Tension-suppressed degradation of collagen controls tissue stiffness scaling with fibrillar collagen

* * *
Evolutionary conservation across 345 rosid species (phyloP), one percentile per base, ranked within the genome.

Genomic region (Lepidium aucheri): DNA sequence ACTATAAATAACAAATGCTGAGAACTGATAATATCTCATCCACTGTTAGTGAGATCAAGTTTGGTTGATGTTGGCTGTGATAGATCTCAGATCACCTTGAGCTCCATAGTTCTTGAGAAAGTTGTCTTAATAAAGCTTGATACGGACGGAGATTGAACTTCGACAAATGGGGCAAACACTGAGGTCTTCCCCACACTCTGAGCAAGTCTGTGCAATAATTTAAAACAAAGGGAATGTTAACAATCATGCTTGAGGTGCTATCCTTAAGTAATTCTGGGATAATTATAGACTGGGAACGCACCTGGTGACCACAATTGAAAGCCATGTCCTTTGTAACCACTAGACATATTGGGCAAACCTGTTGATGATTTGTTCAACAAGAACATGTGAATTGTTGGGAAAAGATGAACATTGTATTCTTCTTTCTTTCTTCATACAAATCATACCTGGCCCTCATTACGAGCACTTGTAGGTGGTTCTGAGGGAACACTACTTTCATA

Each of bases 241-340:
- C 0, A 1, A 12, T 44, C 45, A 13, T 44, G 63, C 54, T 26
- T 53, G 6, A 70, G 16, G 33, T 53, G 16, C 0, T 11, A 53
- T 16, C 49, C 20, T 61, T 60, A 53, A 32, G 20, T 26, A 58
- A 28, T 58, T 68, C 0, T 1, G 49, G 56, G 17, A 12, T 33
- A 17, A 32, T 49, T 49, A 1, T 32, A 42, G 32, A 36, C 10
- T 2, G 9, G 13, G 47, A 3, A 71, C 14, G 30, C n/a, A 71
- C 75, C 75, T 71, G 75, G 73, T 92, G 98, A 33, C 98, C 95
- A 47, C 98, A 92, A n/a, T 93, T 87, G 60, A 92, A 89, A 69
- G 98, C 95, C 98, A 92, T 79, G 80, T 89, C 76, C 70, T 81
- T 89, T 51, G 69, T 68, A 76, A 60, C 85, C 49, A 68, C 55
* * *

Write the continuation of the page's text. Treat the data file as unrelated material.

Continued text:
Extremely soft tissues such as developing hearts or adult brain contain far less collagen than highly stiff adult tissues such as tendons, but cell and molecular mechanisms for such homeostatic differences remain unclear. We hypothesized that cell-generated or exogenous forces combine with tension-suppressed collagen degradation in order to sculpt extracellular matrix (ECM) collagen levels in tissues. For various mature mice tissues and beating embryonic chick hearts, we find collagen-sensitive second harmonic generation (SHG) image intensity scales non-linearly versus tissue stiffness, aligning well with the results from cellularized gels of collagen. Chick hearts beating at ∼5% strain maintain collagen levels until their contractile strain is suppressed by myosin-II inhibition and endogenous matrix metalloproteinases (MMPs) then degrade collagens within ∼30-60 minutes – based on SHG and mass spectrometry proteomics. Although tendons composed of oriented collagen fibrils exhibit heterogeneous strain distributions upon deformation, the addition of exogenous MMP or bacterial collagenase suppresses collagen degradation for strains within physiological limits (i.e., up to ∼5-8%). Sequestration of collagen cleavage sites by tissue strain is a likely mechanism because molecular permeation and mobility prove strain-independent whereas artificial collagen cross-links accelerate strain-dependent collagen degradation via collagen molecular unfolding. Tension-suppressed degradation of collagen thus underlies tissue stiffness scaling.